Wednesday, December 5, 2012

Self-Sufficiency Economy, Thailand

December 5, 2012 (excerpt LocalOrg) In 1997 the bottom fell out of a series of unsustainable economic bubbles that had been developed across Asia, thanks to the international banking cartel's International Monetary Fund (IMF). Like in Cuba, the writing had been on the wall - the same reckless spending and debt accumulation that preceded the Great Depression was on extravagant display, particularly in Thailand where clearly, even across its urban skylines, it seemed things were growing too fast, too unsustainably.

When the plug was finally pulled, construction stopped, businesses went bankrupt, businessmen began hanging themselves, and across the country destitution began to set in. Half-completed mega-structures littered Thailand's capital of Bangkok like gargantuan skeletons for the next decade.

While the backlash against the IMF was swift in Thailand, a degree of insidious "liberalization" was implemented, and while the country slowly built itself back up, clearly a new theory of economics would be needed to prevent a similar, or worse collapse from jeopardizing the stability and prosperity of the Thai people. 

While politicians are busy selling the idea that the summation of human empowerment comes from "democratic elections," Thailand's ancient monarchy, an institution over 800 years old with the current dynasty having ruled since about the same time the US has been a nation, proposed self-sufficiency from the grassroots up. 

Self-sufficiency as a nation, as a province, as a community and as a household. This concept is enshrined in the Thai King's "New Theory" or "self-sufficiency economy" and mirrors similar efforts found throughout the world to break the back of the oppression and exploitation that results from dependence on an interdependent globalized system.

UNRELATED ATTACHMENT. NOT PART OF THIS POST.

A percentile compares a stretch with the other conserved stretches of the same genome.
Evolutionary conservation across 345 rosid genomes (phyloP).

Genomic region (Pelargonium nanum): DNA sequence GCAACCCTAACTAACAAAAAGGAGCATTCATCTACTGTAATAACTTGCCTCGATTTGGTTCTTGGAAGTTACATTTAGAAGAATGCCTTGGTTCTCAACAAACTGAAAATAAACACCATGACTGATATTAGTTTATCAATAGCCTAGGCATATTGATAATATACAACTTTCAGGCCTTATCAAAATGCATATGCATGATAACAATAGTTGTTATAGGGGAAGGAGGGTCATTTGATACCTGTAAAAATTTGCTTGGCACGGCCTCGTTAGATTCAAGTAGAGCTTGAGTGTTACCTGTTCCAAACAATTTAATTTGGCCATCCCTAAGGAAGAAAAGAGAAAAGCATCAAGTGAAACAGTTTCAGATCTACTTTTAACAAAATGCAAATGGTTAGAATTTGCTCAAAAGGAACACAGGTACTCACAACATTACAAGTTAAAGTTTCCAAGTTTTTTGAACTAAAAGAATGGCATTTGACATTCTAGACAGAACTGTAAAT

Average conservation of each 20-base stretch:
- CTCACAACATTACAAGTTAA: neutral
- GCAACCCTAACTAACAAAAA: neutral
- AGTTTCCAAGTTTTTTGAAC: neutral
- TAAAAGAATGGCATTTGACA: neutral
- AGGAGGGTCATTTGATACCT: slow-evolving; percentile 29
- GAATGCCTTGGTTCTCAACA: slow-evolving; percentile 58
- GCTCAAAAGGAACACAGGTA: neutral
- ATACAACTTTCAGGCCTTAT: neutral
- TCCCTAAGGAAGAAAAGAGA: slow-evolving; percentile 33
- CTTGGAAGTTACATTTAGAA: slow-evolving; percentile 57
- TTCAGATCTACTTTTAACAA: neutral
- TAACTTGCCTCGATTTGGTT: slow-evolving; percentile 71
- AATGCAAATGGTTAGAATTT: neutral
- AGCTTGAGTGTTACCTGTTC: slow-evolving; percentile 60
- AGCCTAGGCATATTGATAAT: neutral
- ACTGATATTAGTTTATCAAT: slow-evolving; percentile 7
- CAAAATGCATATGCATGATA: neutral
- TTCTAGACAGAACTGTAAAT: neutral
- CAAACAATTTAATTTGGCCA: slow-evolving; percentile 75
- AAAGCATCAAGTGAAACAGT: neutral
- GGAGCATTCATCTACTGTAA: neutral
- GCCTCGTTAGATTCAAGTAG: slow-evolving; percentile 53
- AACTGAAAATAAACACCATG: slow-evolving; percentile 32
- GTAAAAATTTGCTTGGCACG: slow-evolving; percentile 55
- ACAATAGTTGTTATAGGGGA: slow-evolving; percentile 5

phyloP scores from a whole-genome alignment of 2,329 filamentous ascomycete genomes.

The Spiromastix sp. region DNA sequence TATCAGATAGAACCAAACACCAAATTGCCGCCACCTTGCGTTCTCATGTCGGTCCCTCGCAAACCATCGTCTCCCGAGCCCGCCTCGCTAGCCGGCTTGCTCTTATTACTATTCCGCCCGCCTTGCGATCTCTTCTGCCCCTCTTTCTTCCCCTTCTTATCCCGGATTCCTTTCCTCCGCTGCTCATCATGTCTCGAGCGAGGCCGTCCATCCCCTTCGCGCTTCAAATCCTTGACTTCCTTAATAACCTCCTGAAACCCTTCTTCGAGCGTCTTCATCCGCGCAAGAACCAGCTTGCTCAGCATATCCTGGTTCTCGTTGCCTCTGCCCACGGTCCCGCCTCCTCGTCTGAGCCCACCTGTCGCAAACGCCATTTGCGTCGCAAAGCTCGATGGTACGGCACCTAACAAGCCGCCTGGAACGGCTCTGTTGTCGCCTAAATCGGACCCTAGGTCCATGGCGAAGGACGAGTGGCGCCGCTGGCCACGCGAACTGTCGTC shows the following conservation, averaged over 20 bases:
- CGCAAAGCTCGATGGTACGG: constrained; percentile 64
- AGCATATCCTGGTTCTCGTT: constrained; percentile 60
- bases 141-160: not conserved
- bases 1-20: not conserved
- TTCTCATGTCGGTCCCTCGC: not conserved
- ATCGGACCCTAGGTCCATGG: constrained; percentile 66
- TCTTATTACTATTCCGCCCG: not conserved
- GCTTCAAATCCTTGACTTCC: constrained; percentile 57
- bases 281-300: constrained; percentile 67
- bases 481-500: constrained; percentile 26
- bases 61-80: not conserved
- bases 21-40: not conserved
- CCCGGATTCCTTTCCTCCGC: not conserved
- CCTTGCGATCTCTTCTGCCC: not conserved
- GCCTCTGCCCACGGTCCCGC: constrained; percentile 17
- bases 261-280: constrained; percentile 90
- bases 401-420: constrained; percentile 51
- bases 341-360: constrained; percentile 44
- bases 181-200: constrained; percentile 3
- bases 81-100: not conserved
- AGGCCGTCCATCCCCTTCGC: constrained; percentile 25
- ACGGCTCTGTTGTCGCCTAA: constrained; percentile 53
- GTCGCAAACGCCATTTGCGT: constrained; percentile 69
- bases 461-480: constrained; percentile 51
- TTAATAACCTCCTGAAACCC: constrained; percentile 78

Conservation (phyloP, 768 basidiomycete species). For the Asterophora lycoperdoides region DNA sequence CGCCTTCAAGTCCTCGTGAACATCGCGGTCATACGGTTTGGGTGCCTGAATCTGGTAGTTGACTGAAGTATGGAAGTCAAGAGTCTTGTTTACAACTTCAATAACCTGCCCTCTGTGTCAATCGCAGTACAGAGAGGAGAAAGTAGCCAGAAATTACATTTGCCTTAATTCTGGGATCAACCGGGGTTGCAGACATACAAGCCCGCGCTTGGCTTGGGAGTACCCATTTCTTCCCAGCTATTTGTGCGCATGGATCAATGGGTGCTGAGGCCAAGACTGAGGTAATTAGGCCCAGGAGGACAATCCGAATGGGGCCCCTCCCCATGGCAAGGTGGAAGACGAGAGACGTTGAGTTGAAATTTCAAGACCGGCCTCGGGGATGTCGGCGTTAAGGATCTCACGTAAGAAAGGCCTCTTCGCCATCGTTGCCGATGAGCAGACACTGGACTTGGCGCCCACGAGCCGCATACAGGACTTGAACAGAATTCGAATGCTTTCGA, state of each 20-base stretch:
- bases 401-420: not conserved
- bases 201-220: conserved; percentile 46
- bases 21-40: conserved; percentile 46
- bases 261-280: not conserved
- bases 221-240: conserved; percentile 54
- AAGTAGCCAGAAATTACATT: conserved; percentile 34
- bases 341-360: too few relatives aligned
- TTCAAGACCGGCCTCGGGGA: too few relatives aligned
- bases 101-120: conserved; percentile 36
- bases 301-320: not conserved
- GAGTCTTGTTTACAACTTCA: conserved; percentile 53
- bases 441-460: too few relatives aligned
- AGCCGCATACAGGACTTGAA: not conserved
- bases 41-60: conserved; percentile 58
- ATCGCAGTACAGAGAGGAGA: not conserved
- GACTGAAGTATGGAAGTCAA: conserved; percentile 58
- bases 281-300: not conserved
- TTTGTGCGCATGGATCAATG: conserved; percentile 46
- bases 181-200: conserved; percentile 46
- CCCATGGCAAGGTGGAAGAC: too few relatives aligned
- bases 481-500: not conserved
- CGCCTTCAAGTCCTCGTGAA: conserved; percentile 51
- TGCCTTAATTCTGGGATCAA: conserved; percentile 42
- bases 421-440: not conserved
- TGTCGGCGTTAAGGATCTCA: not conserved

Image: The Thai King's vision of self-sufficiency in Thailand. It constitutes a "socioeconomic ark," that is designed to evolve from simple agrarian techniques, to selling off surplus, and eventually adapting advanced technology to not only survive the flood waters of economic collapse, but thrive above them.  Self-reliance is the hallmark of real freedom. 

The foundation of the self-sufficiency economy is simply growing your own garden and providing yourself with your own food. This is portrayed on the back right-hand side of every 1,000 baht Thai banknote as a picture of a woman tending her garden. The next step is producing surplus that can be traded for income, which in turn can be used to purchase technology to further enhance your ability to sustain yourself, improve your life-style, and develop your community.

Image: The Thai 1000 baht banknote. Left is one of the many dams controlling floods and producing electricity throughout the Kingdom. Center is the current King of Thailand. Right is a depiction of a local garden providing food in a self-sufficient manner.